The governor said she would likely include other bills on the special session agenda, including measures that would provide economic relief to small businesses, lower tax liabilities and streamline voting procedures for the November general election.
As for the main purpose of the special session — retooling the state’s budget amid a huge decline in projected revenues — Egolf said there is broad correlation between proposals released Wednesday by the governor and the Legislative Finance Committee.
He said the House will aim to keep $17 million in funding intact for the Opportunity Scholarship program that has been one of the chief proposals of the Lujan Grisham administration. The LFC called for eliminating the program, which aims to provide free college tuition for New Mexicans.
Egolf also said he favored authorizing pay raises of between 1.5 percent and 2 percent for state employees and school workers.
The increases originally were approved at 4 percent for the next fiscal year’s budget. Yet the governor is recommending reducing the raises to 2 percent, while the LFC proposes increases of either 1 percent or eliminating the increases completely.
Meanwhile, nearly two dozen state legislators on Thursday filed a writ of mandamus at the state Supreme Court, aiming to halt a decision by the Legislative Council committee to close the state Capitol to members of the public during the special session.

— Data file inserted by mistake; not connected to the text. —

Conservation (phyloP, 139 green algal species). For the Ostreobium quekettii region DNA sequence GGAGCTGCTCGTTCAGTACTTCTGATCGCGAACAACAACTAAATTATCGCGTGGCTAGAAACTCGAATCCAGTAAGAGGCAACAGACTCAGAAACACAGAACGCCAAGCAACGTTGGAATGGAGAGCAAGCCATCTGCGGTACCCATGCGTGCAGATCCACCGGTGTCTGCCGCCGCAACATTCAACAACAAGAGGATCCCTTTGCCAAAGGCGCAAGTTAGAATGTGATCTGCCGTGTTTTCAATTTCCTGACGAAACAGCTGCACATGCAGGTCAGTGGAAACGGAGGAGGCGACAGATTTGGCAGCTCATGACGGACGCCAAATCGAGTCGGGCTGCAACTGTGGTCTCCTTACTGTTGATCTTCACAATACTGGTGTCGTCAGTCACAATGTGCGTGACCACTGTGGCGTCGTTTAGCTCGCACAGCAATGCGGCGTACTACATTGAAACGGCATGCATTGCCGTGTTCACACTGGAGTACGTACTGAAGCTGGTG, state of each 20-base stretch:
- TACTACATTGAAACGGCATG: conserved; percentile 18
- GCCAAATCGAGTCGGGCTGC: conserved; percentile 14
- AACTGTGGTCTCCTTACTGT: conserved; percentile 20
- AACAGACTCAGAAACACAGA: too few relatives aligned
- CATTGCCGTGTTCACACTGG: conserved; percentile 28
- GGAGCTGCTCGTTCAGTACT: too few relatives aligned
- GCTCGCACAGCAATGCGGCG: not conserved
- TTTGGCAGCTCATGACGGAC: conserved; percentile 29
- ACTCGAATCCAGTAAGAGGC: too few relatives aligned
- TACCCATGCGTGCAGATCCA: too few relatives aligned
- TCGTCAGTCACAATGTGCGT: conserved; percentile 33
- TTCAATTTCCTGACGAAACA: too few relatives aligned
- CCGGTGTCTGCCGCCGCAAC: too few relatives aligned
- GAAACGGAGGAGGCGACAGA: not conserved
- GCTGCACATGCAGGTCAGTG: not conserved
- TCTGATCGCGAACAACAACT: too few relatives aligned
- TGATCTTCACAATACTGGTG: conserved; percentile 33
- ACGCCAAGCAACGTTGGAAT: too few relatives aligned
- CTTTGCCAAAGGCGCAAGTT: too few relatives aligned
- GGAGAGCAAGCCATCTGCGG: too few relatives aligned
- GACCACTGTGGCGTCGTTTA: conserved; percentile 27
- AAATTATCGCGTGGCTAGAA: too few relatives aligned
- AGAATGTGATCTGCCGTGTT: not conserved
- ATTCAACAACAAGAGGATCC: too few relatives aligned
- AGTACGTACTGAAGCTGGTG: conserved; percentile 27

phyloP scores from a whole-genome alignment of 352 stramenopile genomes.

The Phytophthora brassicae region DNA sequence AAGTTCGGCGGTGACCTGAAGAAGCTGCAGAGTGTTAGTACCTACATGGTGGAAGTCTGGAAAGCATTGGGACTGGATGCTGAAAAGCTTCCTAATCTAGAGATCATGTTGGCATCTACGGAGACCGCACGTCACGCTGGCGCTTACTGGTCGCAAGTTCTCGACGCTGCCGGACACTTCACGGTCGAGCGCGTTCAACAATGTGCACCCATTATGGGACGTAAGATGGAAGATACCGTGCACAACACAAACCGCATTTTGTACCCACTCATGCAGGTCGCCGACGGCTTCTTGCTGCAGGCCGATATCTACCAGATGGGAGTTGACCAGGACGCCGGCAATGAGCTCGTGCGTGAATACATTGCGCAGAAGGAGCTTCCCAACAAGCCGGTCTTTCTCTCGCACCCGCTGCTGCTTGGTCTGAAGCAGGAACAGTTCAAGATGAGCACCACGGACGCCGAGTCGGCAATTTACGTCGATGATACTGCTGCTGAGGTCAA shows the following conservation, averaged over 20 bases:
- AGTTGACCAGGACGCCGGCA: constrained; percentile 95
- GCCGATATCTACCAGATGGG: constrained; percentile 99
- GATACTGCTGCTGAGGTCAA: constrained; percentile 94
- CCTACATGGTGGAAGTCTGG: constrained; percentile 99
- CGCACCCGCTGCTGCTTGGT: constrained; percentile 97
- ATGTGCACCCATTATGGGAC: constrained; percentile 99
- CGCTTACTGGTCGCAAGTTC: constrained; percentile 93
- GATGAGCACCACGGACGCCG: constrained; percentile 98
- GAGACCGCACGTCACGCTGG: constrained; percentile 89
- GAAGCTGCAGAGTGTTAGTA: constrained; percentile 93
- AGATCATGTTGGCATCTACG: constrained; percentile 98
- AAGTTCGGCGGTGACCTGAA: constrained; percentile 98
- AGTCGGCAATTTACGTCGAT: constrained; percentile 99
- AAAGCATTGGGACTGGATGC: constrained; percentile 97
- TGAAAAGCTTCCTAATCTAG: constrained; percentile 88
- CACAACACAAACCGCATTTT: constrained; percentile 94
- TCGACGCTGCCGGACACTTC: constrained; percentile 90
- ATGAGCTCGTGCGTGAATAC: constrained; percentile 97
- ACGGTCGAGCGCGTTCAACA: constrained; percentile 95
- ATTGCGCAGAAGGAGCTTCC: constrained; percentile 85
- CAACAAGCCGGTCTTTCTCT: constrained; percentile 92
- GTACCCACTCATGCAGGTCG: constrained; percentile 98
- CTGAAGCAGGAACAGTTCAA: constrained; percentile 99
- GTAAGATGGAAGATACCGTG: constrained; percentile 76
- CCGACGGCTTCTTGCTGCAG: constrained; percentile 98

The bipartisan committee of lawmakers voted Tuesday to prohibit the public from attending the session, citing public safety concerns amid the novel coronavirus pandemic.
Sen. Cliff Pirtle, R-Roswell, said the closing of the Roundhouse would jeopardize transparency and encourage “backroom deals.”
“Keeping the State Capitol open to the public epitomizes the importance of an open government, an open New Mexico, and how critical it is for the public to have rights and freedom,” Pirtle said in a statement.
While the majority of the lawmakers who filed the writ are Republicans, Democratic Sen. Gabriel Ramos of Silver City and Rep. Willie Madrid of Chaparral also are listed among the petitioners.